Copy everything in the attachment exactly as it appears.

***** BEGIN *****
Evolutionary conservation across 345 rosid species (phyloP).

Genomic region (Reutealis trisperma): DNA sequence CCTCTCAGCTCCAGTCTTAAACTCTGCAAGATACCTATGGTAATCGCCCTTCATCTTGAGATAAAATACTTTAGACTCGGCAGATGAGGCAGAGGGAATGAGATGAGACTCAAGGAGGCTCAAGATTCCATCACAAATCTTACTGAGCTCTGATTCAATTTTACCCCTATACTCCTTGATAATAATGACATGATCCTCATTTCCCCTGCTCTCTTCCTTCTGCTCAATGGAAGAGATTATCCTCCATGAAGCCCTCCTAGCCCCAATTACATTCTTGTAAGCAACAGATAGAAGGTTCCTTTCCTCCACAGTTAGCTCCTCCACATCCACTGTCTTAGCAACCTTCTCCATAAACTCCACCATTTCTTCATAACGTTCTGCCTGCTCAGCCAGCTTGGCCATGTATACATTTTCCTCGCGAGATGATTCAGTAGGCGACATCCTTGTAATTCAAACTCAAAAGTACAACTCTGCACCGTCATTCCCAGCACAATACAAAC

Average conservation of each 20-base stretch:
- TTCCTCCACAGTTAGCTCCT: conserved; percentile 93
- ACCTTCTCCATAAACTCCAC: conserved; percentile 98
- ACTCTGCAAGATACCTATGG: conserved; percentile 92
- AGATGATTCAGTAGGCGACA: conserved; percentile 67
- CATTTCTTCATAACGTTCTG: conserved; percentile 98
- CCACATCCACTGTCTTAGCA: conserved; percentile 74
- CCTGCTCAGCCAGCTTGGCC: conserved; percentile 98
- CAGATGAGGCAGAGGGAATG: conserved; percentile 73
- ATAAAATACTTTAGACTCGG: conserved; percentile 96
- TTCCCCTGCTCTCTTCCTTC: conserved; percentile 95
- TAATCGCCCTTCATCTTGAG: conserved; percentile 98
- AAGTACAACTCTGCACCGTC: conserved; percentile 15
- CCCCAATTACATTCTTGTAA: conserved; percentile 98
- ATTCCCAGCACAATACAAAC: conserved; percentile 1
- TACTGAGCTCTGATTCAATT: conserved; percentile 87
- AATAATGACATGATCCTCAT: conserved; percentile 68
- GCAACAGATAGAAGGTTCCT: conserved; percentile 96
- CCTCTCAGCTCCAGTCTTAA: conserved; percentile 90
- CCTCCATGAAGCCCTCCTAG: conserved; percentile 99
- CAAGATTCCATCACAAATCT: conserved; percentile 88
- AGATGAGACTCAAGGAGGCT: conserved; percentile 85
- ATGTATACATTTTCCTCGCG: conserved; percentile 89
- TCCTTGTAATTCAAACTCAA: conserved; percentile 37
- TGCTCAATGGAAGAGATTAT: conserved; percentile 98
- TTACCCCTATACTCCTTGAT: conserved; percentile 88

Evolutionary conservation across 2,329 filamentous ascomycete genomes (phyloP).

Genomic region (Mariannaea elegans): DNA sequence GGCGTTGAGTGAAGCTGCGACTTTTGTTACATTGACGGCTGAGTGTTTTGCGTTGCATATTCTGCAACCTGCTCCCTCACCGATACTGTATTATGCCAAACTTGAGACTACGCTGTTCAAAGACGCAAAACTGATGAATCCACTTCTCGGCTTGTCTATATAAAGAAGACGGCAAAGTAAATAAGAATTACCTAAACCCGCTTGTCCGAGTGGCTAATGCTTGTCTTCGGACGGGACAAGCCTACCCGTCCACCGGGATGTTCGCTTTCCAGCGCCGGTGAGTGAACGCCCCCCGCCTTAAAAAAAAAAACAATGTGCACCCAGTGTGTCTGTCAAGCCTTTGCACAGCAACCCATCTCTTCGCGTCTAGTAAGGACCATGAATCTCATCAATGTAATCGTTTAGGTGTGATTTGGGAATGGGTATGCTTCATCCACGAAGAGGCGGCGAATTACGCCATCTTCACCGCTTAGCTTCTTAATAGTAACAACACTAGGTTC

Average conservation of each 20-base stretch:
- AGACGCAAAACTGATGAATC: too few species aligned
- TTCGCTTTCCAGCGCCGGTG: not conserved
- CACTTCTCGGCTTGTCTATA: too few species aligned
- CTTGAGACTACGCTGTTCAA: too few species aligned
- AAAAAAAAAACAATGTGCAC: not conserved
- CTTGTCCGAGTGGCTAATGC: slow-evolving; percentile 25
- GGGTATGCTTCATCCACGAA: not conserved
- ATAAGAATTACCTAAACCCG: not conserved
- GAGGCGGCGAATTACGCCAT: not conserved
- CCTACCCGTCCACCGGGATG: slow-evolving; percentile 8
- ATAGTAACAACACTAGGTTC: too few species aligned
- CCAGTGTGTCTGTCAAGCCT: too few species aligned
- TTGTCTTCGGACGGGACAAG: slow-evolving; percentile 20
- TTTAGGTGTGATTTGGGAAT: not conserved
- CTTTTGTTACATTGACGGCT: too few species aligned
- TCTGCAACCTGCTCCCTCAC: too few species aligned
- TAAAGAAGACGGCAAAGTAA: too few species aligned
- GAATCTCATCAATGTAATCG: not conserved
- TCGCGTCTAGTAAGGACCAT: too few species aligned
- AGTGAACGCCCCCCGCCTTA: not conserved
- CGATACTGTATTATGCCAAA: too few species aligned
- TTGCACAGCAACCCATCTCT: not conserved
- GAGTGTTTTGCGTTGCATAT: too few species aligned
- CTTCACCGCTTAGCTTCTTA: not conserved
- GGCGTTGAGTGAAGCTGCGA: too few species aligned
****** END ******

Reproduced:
Evolutionary conservation across 345 rosid species (phyloP).

Genomic region (Reutealis trisperma): DNA sequence CCTCTCAGCTCCAGTCTTAAACTCTGCAAGATACCTATGGTAATCGCCCTTCATCTTGAGATAAAATACTTTAGACTCGGCAGATGAGGCAGAGGGAATGAGATGAGACTCAAGGAGGCTCAAGATTCCATCACAAATCTTACTGAGCTCTGATTCAATTTTACCCCTATACTCCTTGATAATAATGACATGATCCTCATTTCCCCTGCTCTCTTCCTTCTGCTCAATGGAAGAGATTATCCTCCATGAAGCCCTCCTAGCCCCAATTACATTCTTGTAAGCAACAGATAGAAGGTTCCTTTCCTCCACAGTTAGCTCCTCCACATCCACTGTCTTAGCAACCTTCTCCATAAACTCCACCATTTCTTCATAACGTTCTGCCTGCTCAGCCAGCTTGGCCATGTATACATTTTCCTCGCGAGATGATTCAGTAGGCGACATCCTTGTAATTCAAACTCAAAAGTACAACTCTGCACCGTCATTCCCAGCACAATACAAAC

Average conservation of each 20-base stretch:
- TTCCTCCACAGTTAGCTCCT: conserved; percentile 93
- ACCTTCTCCATAAACTCCAC: conserved; percentile 98
- ACTCTGCAAGATACCTATGG: conserved; percentile 92
- AGATGATTCAGTAGGCGACA: conserved; percentile 67
- CATTTCTTCATAACGTTCTG: conserved; percentile 98
- CCACATCCACTGTCTTAGCA: conserved; percentile 74
- CCTGCTCAGCCAGCTTGGCC: conserved; percentile 98
- CAGATGAGGCAGAGGGAATG: conserved; percentile 73
- ATAAAATACTTTAGACTCGG: conserved; percentile 96
- TTCCCCTGCTCTCTTCCTTC: conserved; percentile 95
- TAATCGCCCTTCATCTTGAG: conserved; percentile 98
- AAGTACAACTCTGCACCGTC: conserved; percentile 15
- CCCCAATTACATTCTTGTAA: conserved; percentile 98
- ATTCCCAGCACAATACAAAC: conserved; percentile 1
- TACTGAGCTCTGATTCAATT: conserved; percentile 87
- AATAATGACATGATCCTCAT: conserved; percentile 68
- GCAACAGATAGAAGGTTCCT: conserved; percentile 96
- CCTCTCAGCTCCAGTCTTAA: conserved; percentile 90
- CCTCCATGAAGCCCTCCTAG: conserved; percentile 99
- CAAGATTCCATCACAAATCT: conserved; percentile 88
- AGATGAGACTCAAGGAGGCT: conserved; percentile 85
- ATGTATACATTTTCCTCGCG: conserved; percentile 89
- TCCTTGTAATTCAAACTCAA: conserved; percentile 37
- TGCTCAATGGAAGAGATTAT: conserved; percentile 98
- TTACCCCTATACTCCTTGAT: conserved; percentile 88

Evolutionary conservation across 2,329 filamentous ascomycete genomes (phyloP).

Genomic region (Mariannaea elegans): DNA sequence GGCGTTGAGTGAAGCTGCGACTTTTGTTACATTGACGGCTGAGTGTTTTGCGTTGCATATTCTGCAACCTGCTCCCTCACCGATACTGTATTATGCCAAACTTGAGACTACGCTGTTCAAAGACGCAAAACTGATGAATCCACTTCTCGGCTTGTCTATATAAAGAAGACGGCAAAGTAAATAAGAATTACCTAAACCCGCTTGTCCGAGTGGCTAATGCTTGTCTTCGGACGGGACAAGCCTACCCGTCCACCGGGATGTTCGCTTTCCAGCGCCGGTGAGTGAACGCCCCCCGCCTTAAAAAAAAAAACAATGTGCACCCAGTGTGTCTGTCAAGCCTTTGCACAGCAACCCATCTCTTCGCGTCTAGTAAGGACCATGAATCTCATCAATGTAATCGTTTAGGTGTGATTTGGGAATGGGTATGCTTCATCCACGAAGAGGCGGCGAATTACGCCATCTTCACCGCTTAGCTTCTTAATAGTAACAACACTAGGTTC

Average conservation of each 20-base stretch:
- AGACGCAAAACTGATGAATC: too few species aligned
- TTCGCTTTCCAGCGCCGGTG: not conserved
- CACTTCTCGGCTTGTCTATA: too few species aligned
- CTTGAGACTACGCTGTTCAA: too few species aligned
- AAAAAAAAAACAATGTGCAC: not conserved
- CTTGTCCGAGTGGCTAATGC: slow-evolving; percentile 25
- GGGTATGCTTCATCCACGAA: not conserved
- ATAAGAATTACCTAAACCCG: not conserved
- GAGGCGGCGAATTACGCCAT: not conserved
- CCTACCCGTCCACCGGGATG: slow-evolving; percentile 8
- ATAGTAACAACACTAGGTTC: too few species aligned
- CCAGTGTGTCTGTCAAGCCT: too few species aligned
- TTGTCTTCGGACGGGACAAG: slow-evolving; percentile 20
- TTTAGGTGTGATTTGGGAAT: not conserved
- CTTTTGTTACATTGACGGCT: too few species aligned
- TCTGCAACCTGCTCCCTCAC: too few species aligned
- TAAAGAAGACGGCAAAGTAA: too few species aligned
- GAATCTCATCAATGTAATCG: not conserved
- TCGCGTCTAGTAAGGACCAT: too few species aligned
- AGTGAACGCCCCCCGCCTTA: not conserved
- CGATACTGTATTATGCCAAA: too few species aligned
- TTGCACAGCAACCCATCTCT: not conserved
- GAGTGTTTTGCGTTGCATAT: too few species aligned
- CTTCACCGCTTAGCTTCTTA: not conserved
- GGCGTTGAGTGAAGCTGCGA: too few species aligned